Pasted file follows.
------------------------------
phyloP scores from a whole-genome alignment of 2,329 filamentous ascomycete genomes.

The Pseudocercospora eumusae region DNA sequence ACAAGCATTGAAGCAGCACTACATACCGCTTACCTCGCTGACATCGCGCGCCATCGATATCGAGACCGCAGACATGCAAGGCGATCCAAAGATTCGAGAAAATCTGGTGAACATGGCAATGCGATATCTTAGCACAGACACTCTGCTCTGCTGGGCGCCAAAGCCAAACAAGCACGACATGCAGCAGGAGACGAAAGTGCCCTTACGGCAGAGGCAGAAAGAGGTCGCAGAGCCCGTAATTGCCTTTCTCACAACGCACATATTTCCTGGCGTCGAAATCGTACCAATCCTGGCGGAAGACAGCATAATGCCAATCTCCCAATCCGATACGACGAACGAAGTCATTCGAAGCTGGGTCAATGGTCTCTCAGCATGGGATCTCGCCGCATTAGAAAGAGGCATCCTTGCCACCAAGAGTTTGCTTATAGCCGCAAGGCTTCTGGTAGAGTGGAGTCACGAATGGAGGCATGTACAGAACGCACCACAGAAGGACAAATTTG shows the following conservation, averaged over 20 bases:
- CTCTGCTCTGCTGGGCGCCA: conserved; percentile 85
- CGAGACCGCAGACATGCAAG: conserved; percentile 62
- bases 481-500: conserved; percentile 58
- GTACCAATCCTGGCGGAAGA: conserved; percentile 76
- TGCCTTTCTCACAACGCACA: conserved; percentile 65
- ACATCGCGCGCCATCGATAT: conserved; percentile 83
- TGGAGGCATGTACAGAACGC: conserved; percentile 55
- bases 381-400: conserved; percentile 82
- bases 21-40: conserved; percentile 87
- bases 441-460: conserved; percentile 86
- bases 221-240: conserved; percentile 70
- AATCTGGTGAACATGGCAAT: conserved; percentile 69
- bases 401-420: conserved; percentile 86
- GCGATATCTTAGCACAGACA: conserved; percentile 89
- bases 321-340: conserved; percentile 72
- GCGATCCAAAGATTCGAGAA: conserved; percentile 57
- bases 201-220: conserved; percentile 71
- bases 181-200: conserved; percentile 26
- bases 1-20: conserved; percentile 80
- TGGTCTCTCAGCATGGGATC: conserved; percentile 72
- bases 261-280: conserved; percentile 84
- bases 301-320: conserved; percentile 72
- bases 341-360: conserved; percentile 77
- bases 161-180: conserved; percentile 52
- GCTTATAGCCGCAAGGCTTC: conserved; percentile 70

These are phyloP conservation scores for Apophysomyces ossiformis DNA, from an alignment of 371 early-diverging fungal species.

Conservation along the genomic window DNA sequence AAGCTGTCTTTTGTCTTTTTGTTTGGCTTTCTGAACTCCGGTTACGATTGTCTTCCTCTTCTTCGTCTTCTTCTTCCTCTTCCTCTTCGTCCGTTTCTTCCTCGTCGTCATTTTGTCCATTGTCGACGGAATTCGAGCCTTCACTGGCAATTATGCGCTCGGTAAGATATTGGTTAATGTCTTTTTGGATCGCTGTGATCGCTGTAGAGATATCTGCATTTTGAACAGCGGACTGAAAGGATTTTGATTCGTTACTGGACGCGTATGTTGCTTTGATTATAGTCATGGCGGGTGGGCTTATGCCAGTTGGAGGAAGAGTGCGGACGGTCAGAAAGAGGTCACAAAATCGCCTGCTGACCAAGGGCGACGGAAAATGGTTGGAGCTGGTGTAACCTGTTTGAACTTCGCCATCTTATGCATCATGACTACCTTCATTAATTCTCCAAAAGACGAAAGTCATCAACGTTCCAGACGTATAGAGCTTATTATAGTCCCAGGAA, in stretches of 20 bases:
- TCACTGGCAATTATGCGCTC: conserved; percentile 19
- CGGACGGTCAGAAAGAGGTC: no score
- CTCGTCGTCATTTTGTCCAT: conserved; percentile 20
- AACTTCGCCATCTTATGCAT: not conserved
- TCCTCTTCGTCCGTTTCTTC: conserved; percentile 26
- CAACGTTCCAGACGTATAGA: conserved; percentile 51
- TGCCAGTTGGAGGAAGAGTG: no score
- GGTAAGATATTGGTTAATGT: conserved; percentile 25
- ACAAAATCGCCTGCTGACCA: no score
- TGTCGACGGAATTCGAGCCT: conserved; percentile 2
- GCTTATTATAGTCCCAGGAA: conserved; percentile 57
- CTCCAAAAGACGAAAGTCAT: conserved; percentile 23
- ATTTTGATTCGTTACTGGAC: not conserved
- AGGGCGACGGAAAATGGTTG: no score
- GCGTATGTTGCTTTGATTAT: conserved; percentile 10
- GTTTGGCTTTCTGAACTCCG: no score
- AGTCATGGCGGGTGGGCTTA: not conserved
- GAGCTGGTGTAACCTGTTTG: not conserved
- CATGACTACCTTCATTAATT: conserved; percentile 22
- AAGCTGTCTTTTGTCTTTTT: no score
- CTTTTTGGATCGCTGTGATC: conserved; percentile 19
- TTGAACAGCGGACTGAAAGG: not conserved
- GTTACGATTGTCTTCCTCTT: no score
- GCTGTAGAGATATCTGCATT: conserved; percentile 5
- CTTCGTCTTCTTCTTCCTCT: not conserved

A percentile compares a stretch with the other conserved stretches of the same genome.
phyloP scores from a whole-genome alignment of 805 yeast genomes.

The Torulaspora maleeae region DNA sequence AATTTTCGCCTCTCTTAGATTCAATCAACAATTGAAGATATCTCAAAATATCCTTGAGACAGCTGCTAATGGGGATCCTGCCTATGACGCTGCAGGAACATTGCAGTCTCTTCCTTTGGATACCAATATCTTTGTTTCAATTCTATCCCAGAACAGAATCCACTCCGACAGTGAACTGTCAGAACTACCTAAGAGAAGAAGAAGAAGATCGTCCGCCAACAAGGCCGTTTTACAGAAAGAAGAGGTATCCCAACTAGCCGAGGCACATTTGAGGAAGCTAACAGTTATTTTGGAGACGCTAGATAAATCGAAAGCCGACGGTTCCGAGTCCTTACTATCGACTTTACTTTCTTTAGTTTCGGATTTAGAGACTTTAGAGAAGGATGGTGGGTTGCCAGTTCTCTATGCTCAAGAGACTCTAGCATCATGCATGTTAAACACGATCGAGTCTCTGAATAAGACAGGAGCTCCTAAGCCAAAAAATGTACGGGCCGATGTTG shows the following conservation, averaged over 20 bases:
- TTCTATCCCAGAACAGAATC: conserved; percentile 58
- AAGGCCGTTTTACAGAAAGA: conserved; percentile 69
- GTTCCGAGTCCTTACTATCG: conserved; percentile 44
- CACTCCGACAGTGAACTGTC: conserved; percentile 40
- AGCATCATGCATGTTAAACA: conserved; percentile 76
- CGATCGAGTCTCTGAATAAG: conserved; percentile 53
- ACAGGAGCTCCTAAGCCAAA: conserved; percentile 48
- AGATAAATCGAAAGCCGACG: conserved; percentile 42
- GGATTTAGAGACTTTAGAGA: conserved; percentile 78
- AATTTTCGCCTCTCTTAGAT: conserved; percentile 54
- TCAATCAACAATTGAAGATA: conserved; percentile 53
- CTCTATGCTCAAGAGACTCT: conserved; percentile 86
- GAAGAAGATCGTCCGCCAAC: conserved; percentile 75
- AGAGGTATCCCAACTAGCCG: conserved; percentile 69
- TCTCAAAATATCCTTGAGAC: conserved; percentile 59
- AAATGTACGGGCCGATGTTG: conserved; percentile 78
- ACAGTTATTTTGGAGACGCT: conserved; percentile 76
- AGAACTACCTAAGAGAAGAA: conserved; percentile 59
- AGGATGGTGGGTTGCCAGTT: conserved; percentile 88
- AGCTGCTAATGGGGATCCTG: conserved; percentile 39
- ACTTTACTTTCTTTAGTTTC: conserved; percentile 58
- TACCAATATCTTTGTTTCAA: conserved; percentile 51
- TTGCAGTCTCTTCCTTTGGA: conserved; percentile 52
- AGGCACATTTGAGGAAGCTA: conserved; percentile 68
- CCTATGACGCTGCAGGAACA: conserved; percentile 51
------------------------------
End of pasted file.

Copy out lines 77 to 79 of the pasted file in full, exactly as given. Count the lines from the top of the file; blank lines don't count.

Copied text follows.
- AGCTGCTAATGGGGATCCTG: conserved; percentile 39
- ACTTTACTTTCTTTAGTTTC: conserved; percentile 58
- TACCAATATCTTTGTTTCAA: conserved; percentile 51